Hiring is almost always a serious expenditure for startups, particularly at a senior level where salaries can be eye-wateringly steep. But if the Covid pandemic lays waste to many once-promising businesses, will we see an abundance of C-suite talent available for hire at rock-bottom prices?
A recent report from Beauhurst found that over 600,000 startup and scaleup jobs were at risk in the UK alone, and analysis from Dealroom.co estimates that almost a third of European tech companies are vulnerable or at risk of collapse.
Whilst senior management roles are usually less impacted by layoffs, they’re not impervious and when companies go under, well, everyone goes with them. So, yes, it’s likely there will be a discernible increase in leadership talent on the open job market in the months to come. In fact, even before the end of March I was starting to hear from C-suite execs who were either newly available or worried that they were about to be.
Now, it’s a pretty rare thing for these people to be actively looking for roles so, for startups that are still hiring their senior team, a deeper talent pool will definitely be an advantage. And if there is more talent available, it should be cheaper… right?
Snapping up senior talent
Well, maybe, but perhaps not for the reasons you’d think. Almost all of the senior execs I’ve spoken with recently are pragmatic about their expectations and willing to take a pay cut for a good opportunity, but this isn’t actually a new phenomenon.
At Upscale Partners, we conducted research last year that found over a third of people at C-level had accepted a lower basic salary to join their current startup in the UK. In the vast majority of cases, it was offset by a bigger stake in the business (the average equity held by those who’d taken a pay cut was 2.5%, compared with 1.7% for hires that had been offered an equal or increased basic salary).
Financial flexibility tends to correlate with previous success — individuals who have made good money from delivering an exit (or, indeed, several exits) are comfortable enough to take a pay cut for the next opportunity they believe in. The flipside is that these people can be difficult to move and are rarely found between roles, unless taking a career break. If more of them become available over the coming months, it should create exciting and affordable options for hiring startups that wouldn’t ordinarily get a look-in.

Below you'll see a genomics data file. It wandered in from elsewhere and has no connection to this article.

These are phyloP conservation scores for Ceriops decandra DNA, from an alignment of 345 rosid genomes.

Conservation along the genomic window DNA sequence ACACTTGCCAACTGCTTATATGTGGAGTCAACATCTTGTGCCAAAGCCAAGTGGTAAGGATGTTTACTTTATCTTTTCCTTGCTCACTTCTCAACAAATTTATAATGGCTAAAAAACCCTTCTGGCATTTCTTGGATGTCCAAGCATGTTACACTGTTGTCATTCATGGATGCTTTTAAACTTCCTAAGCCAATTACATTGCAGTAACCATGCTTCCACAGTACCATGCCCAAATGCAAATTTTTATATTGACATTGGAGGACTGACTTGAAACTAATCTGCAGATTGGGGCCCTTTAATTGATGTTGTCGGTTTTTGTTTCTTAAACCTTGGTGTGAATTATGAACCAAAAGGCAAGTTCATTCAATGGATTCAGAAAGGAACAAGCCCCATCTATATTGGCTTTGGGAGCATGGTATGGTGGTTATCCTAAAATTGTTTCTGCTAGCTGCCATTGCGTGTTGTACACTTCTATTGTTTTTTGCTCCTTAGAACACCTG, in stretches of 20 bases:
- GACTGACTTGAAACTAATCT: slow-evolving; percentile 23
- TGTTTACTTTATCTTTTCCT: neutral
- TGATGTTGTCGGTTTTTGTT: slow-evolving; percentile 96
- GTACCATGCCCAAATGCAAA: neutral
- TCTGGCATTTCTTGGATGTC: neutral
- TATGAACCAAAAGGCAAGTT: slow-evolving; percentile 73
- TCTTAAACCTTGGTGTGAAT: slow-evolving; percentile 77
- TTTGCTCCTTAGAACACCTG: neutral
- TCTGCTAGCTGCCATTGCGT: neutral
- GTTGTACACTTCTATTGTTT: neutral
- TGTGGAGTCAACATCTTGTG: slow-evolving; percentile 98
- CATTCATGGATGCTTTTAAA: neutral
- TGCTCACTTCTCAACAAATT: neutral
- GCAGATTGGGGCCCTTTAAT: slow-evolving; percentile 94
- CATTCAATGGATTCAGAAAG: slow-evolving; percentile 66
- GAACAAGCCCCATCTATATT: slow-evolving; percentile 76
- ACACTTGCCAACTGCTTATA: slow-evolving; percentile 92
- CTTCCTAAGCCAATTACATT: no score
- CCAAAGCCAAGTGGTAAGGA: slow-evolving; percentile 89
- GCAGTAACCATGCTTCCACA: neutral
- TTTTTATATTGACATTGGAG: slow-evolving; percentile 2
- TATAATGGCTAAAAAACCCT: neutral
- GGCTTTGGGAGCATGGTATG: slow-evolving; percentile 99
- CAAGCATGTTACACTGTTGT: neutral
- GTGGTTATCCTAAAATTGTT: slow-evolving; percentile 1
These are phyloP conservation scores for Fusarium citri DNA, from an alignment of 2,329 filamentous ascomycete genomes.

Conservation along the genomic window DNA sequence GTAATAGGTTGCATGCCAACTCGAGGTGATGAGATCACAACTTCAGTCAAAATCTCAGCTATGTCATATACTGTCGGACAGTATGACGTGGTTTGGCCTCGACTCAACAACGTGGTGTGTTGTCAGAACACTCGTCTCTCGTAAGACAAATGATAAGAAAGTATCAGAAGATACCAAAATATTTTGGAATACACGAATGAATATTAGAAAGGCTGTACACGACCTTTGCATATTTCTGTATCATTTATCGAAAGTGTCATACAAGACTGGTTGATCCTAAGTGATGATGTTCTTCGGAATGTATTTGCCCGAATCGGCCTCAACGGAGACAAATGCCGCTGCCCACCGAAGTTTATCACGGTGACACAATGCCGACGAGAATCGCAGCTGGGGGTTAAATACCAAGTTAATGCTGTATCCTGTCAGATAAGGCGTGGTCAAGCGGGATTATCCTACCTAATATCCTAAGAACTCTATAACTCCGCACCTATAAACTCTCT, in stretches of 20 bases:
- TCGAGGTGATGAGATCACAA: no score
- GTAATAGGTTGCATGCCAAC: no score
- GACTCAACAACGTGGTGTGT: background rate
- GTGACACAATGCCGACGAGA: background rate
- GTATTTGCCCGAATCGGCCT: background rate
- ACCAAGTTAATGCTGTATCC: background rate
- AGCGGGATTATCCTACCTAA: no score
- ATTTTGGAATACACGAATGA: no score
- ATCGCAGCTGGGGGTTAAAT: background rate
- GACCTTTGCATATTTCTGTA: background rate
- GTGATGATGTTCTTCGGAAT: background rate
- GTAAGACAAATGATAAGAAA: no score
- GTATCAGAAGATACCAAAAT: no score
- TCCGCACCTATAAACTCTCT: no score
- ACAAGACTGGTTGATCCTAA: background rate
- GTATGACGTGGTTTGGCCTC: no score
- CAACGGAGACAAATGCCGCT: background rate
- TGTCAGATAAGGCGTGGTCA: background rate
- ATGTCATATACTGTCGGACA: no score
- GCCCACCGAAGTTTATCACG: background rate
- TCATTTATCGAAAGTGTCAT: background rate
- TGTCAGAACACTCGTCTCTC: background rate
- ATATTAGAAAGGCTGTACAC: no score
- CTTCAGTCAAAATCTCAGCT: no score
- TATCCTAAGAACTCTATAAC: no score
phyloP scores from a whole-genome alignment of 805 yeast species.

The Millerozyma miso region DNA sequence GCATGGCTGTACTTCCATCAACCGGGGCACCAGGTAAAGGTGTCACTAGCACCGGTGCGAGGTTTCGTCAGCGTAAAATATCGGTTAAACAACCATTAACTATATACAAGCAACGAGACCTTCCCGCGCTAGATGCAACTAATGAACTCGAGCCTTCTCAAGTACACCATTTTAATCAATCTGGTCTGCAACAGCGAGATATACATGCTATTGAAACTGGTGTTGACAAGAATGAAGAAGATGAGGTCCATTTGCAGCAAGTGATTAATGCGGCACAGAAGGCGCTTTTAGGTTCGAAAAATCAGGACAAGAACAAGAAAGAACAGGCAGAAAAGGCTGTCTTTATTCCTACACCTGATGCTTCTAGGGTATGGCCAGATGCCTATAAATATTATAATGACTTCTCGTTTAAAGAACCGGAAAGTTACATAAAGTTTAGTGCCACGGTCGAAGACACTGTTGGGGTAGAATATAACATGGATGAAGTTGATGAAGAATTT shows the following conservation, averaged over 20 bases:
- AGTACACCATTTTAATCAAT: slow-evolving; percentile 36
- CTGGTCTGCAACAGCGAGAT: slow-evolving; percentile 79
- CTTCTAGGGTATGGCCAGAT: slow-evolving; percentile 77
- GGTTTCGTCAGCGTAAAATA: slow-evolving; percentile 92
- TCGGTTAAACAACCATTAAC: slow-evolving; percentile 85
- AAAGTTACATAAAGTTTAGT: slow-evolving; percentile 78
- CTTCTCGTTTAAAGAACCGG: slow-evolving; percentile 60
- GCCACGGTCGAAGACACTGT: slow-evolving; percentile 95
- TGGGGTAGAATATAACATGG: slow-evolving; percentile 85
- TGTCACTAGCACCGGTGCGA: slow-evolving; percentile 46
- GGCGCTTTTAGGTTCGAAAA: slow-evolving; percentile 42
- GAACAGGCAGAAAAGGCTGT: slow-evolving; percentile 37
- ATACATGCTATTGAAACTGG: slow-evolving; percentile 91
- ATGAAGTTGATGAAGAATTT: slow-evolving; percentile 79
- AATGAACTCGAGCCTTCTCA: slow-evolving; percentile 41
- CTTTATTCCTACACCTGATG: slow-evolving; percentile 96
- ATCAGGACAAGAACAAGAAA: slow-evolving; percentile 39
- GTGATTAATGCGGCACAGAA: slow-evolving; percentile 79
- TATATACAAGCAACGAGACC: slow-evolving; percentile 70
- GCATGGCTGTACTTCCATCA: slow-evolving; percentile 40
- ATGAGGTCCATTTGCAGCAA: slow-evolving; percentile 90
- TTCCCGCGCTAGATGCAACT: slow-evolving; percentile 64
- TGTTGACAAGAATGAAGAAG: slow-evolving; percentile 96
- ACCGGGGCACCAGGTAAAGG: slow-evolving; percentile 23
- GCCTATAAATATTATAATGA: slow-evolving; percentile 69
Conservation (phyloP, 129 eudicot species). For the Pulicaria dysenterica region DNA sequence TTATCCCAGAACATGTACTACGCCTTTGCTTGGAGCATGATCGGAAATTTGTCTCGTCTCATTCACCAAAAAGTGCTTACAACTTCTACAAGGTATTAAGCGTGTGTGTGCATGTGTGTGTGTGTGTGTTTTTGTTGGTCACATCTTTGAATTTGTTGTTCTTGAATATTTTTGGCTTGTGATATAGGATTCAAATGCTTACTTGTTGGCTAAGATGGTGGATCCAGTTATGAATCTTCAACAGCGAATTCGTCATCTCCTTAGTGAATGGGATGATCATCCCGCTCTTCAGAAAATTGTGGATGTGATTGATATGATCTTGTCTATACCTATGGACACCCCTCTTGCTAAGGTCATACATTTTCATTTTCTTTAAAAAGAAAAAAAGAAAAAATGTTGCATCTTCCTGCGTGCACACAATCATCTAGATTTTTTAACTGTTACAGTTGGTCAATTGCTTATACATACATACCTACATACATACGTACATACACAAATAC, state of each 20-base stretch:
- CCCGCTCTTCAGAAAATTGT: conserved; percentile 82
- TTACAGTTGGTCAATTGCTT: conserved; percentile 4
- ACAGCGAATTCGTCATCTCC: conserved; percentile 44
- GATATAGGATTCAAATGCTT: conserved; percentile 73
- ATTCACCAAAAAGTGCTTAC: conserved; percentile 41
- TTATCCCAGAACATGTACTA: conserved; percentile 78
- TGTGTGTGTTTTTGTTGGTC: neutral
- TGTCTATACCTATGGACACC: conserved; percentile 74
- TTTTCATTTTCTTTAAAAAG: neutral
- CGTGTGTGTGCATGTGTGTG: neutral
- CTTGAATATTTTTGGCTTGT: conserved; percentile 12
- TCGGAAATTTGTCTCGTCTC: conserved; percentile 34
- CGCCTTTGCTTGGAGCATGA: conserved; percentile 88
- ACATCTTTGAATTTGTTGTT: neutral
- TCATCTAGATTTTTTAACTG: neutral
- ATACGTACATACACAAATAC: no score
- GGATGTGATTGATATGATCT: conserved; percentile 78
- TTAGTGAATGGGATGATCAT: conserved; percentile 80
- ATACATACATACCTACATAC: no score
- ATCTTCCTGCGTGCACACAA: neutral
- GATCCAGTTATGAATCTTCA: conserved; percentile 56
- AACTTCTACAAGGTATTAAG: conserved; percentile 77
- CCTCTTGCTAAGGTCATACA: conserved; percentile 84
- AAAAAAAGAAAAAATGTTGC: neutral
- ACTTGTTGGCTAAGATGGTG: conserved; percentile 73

Not a buyer’s market
On that basis, there could be some bigger bangs for your senior talent buck — but I don’t think we’re talking about a buyer’s market here. Despite widespread hiring freezes, experienced leaders will still be sought after and genuine ‘A-players’ will either be snapped up quickly, or in a position to take their time in pondering the next move.
“The shift to remote working means that the competitive landscape is expanding geographically.”
The shift to remote working also means that the competitive landscape is expanding geographically. With tech giants like Google and Amazon extending their work-from-home policies, and an increasing number of startups around the world adopting a ‘remote-first’ approach, potential candidates will have fewer limits on their options, which would throw the talent market wide open.
Making an enticing offer
It’s important not to conflate ‘available’ with ‘desperate for work’, because startups will still need to present a compelling proposition if they’re looking to recruit. In the current climate, most candidates will be even more diligent in probing the risk and robustness of the ambition — so being able to sell a credible vision is going to be vital.
At C-level, candidates are usually looking for some combination of the following:
- Exciting technology/IP that has the potential to truly disrupt and make a positive impact
- Strong product-market fit with demonstrable traction (or sales, if revenue-generating)
- A shared ambition, passion and enthusiasm amongst the team and stakeholders
- A healthy runway and committed investors
- The scope and freedom to make a genuine impact on the business
Linked to this should be the stock offering — if you can’t be generous on basic salary, then be prepared to make up for it with equity. Index Ventures has a great guide on rewarding talent for European entrepreneurs, and our own research found the following equity averages for key non-founding C-suite roles:
Finally, for those fortunate startups who actually can afford to offer market-rate salaries, don’t be disingenuous in trying to bag an experienced candidate on the cheap — it’s a sure-fire way to damage the relationship, sometimes irreparably.
“Don’t be disingenuous in trying to bag an experienced candidate on the cheap — it’s a sure-fire way to damage the relationship.”
I’ve seen this happen both in the negotiation process and after the person has been hired — in the latter case, the founders had convinced an experienced CFO to join for less than their asking price, on the good faith that they simply couldn’t stretch further. All was going well until a couple of months later when the business broke the bank in order to bring in a CMO on a much higher salary. Trust quickly deteriorated and when the CFO was approached to join another startup with improved compensation, he accepted (leaving the company to spend more time and money on finding a replacement).
Fundamentally, all negotiations are about value perception, so no party should end up feeling sold short. It’s unlikely the Covid crisis is going to change that.
Emma Brown is cofounder of Upscale Partners, the specialist search firm for investment-backed tech ventures.